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Spanish king Felipe VI has emphasised to the president of the Palestine National Authority, Mahmoud Abbas, that "there's no alternative" to "two democratic states" as a solution to achieving a "sustainable and lasting peace" in the Middle East and, "in the same way", respond to the "legitimate aspirations of both parties: Palestinian sovereignty and Israeli security".

During the toasts at the dinner offered at the royal palace by Felipe VI and queen Leticia in honour of the Palestinian leader, who today starts a visit to Spain, the king said he was "proud" of the Spanish Congress' decision to "urge its government to recognise the state of Palestine" and that he hopes that Spain carries this out "in the near future".

In front of around a hundred invited Spaniards and Palestinians, including leaders and representatives of the worlds of business, academia, religion, culture and media, Felipe said that "Spanish society has a profound sense of Justice which has led it show a special sensitivity to the legitimate aspirations of the Palestinian people.

Two democratic states

"This has motivated a firm and constant position from Spain in favour of a solution of two democratic states, Israel and Palestine, living side-by-side in peace and within secure, recognised borders," he said.

The dinner was held in the Salón de Columnas, a symbolic space within the palace which held the 1991 Madrid Conference which tried to revive the Israeli-Palestinian peace process. Felipe referred to that conference to say again that "there is no alternative to Madrid's peace plan of two states", because Palestinian sovereignty and Israeli security are "two sides of the same coin" and "there won't be one without the other".

"And this will only be achievable if the necessary steps are taken to construct, under this approach and these aspirations, a climate of confidence and mutual respect", he warned, after reclaiming "the spirit of the Madrid Peace Conference" from the same room in which "26 years ago, the excitement of an historic peace between Palestinians and Israelis was born".

Mutual trust

"Mutual trust is imperative" in a negotiation "which has to woven with good faith and ambitious vision", insisted the king, before expressing his confidence that reconciliation between Fatah, which governs the West Bank, and Hamas, in the Gaza Strip, will allow the Palestinian people to tackle "a new peace initiative" from a position of "unity", the results of which Spain is waiting for "hopefully".

As well as praising the institutions of the Palestinian National Authority as "capable and ready to direct the destiny" of their people, the monarch noted that the only regional forum which both Israelis and Palestinians take part in is the Union for the Mediterranean, born out of the so-called "Barcelona Process", whose objectives of security and prosperity are "a priority for Spain".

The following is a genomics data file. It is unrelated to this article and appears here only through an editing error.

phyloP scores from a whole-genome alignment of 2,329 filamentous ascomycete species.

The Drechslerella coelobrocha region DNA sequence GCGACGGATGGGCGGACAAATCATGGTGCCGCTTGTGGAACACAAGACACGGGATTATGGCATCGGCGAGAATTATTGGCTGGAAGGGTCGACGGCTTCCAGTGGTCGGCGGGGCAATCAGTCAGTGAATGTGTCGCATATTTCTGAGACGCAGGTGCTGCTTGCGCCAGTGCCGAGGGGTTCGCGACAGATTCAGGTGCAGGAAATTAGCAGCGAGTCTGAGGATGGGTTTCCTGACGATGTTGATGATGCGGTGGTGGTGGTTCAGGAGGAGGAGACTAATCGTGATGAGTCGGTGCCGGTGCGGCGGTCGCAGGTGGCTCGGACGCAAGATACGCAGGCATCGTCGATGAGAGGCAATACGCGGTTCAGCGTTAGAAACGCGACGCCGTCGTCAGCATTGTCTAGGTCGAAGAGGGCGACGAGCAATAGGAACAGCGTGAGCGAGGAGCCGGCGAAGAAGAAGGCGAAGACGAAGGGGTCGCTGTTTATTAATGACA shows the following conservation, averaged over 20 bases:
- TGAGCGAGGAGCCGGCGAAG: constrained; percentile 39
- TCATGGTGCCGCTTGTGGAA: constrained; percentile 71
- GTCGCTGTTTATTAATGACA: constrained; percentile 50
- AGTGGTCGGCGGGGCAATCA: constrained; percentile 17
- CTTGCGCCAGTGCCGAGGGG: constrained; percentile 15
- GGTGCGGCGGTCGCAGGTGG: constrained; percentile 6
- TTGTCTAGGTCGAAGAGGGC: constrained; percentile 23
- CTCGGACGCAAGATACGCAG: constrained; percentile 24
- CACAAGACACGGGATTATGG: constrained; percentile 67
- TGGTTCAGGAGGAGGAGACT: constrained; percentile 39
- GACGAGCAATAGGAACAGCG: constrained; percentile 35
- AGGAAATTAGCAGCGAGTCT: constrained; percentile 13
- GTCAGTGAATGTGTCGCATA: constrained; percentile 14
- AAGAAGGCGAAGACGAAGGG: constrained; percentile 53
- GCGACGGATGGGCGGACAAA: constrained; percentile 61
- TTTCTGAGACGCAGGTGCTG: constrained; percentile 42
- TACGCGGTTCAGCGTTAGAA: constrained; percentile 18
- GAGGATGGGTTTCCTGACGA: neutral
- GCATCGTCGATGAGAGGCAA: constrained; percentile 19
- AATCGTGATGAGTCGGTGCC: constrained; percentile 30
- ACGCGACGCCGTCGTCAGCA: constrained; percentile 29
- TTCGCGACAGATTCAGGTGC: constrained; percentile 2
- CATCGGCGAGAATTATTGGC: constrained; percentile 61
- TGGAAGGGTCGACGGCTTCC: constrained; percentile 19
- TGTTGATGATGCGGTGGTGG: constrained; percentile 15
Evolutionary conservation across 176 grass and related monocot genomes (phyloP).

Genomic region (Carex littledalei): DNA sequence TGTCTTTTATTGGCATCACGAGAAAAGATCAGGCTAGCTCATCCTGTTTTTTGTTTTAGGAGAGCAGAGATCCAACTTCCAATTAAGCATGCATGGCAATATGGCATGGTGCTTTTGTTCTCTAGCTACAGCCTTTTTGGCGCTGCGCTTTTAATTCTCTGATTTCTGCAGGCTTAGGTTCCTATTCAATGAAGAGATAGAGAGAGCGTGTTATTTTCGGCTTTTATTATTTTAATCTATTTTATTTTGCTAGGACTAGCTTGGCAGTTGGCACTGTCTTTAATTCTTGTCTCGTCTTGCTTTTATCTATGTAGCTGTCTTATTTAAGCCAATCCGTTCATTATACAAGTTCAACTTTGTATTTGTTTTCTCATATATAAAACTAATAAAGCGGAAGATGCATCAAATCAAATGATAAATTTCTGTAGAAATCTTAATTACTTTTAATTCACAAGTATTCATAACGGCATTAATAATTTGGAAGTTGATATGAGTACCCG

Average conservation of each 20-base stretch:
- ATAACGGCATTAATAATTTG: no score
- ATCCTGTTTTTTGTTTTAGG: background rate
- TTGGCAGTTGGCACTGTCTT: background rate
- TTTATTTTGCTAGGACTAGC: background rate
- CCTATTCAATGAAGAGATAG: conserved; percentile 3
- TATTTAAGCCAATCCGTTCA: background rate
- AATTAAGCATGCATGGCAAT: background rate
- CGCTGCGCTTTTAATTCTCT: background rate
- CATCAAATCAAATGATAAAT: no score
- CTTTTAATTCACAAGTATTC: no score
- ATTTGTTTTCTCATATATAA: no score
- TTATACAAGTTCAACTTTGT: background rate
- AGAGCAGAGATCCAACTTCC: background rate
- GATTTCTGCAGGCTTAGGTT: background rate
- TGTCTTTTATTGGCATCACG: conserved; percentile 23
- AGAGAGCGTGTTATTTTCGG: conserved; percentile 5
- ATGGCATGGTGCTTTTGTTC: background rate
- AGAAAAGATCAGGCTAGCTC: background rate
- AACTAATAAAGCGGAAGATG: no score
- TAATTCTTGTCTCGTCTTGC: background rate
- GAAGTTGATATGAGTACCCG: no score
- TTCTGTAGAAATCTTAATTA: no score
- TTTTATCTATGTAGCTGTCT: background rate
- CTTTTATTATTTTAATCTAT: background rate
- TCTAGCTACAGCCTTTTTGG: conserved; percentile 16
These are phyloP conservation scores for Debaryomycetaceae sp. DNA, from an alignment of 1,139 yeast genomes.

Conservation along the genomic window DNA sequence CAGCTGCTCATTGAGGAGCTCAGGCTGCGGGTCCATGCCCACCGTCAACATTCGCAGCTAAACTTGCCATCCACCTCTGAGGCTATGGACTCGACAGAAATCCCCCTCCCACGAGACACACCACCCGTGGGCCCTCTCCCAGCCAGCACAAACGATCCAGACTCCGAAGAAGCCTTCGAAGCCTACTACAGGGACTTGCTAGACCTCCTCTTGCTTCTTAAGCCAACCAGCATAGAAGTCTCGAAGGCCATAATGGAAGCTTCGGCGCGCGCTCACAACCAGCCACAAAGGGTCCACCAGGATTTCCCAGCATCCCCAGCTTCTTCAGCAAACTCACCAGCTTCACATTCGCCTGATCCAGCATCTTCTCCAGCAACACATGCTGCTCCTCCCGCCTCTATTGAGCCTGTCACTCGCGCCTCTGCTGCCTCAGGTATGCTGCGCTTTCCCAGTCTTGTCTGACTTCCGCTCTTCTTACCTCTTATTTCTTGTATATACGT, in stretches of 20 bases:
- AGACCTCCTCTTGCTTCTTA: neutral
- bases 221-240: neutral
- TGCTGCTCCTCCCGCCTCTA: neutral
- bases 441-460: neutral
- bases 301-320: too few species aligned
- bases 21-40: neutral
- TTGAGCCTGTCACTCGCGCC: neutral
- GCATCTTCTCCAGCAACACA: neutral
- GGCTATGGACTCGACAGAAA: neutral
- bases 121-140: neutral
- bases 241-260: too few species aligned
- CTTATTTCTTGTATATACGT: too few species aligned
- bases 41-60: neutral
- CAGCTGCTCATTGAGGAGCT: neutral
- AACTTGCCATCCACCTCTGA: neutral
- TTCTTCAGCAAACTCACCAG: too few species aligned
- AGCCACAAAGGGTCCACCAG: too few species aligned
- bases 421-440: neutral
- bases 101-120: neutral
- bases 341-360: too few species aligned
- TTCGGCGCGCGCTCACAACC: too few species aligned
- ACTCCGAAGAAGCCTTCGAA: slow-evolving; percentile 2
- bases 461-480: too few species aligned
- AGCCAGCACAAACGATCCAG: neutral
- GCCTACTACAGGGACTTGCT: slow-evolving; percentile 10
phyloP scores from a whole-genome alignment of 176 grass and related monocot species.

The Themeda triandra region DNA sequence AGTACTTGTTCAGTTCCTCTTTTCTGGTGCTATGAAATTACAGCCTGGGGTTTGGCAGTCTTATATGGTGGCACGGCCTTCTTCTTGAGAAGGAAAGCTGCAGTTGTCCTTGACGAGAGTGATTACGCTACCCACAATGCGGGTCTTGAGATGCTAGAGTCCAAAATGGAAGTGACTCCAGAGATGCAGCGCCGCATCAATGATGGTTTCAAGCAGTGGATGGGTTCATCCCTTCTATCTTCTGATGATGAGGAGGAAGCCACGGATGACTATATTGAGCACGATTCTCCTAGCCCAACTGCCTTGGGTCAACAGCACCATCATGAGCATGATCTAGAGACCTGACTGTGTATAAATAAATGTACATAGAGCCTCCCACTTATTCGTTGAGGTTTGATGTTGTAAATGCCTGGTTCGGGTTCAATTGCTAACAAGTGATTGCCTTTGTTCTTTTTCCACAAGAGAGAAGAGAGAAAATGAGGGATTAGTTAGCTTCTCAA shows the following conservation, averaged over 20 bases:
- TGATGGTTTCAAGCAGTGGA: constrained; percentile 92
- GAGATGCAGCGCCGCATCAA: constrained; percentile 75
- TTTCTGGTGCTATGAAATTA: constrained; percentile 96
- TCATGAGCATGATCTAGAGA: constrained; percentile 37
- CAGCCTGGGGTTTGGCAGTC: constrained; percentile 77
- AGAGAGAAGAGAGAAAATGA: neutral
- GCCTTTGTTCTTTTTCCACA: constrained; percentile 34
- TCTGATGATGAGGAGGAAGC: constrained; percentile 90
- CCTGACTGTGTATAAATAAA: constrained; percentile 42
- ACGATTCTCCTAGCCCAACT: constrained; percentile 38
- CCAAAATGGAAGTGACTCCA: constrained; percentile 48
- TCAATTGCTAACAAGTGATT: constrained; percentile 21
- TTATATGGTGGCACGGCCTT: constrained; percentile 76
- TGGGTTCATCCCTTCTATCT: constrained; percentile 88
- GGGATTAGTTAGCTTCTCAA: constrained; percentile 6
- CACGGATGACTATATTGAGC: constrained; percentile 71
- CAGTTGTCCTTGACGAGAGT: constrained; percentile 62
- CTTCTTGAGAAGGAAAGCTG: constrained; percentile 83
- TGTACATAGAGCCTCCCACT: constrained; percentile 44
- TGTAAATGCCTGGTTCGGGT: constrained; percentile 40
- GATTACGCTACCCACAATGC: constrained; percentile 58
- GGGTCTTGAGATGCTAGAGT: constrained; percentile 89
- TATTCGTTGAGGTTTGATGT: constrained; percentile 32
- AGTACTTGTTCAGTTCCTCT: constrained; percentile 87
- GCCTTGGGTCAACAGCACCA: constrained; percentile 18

In his words of thanks, Abbas expressed his appreciation for the support of the king, the government and the Spanish people to Palestine's "just cause" and said that he hope that Spain will soon recognise Palestine as an independent state, so that it can live "side-by-side" with Israel "in safety, stability and good neighbourliness".

After supporting "the efforts" of Donald Trump's US government "to achieve an historic peace agreement", he expressed his belief that the EU will maintain "its attitudes of commitment to international law" and argued for progressing the reconciliation with Hamas to unite the land and the Palestinian people with "a single authority, a single legislation and a single security force".

Christmas in Bethlehem

Abbas invited the royal family to celebrate Christmas with him in Bethlehem. He also supported increased cooperation economically, politically, culturally and in terms of tourism and, as the Israeli president, Reuven Rivlin, did two weeks ago, made implicit reference to the Catalan crisis to guarantee his "firm attitude of support for the unity of the people and territory of Spain".

Spanish prime minister, Mariano Rajoy, accompanied by his wife, Elvira Fernández, and Foreign Affairs minister Alfonso Dastis, represented the Spanish government at the dinner, whilst Abbas was accompanied by spokesperson Nabil Abu Rudeineh and head of diplomacy, Riad al Malki.

The speaker of the Spanish Senate, the presidents of the Constitutional and Supreme Courts and the mayor of Madrid were all also among those invited, along with the secretary general of the World Tourism Organisation, Taleb Rifai, the president of the Islamic Commission of Spain, Riay Tatary, and representatives of the business world like the president of CEPYME (Spanish Federation of Small and Medium Businesses), Antonio Garamendi.

As part of his first visit to Spain since December 2012, Abbas has met with the king in the Zarzuela royal palace and Mariano Rajoy in the Moncloa government palace, with whom he discussed international and regional affairs, including the inter-Palestinian reconciliation agreement.

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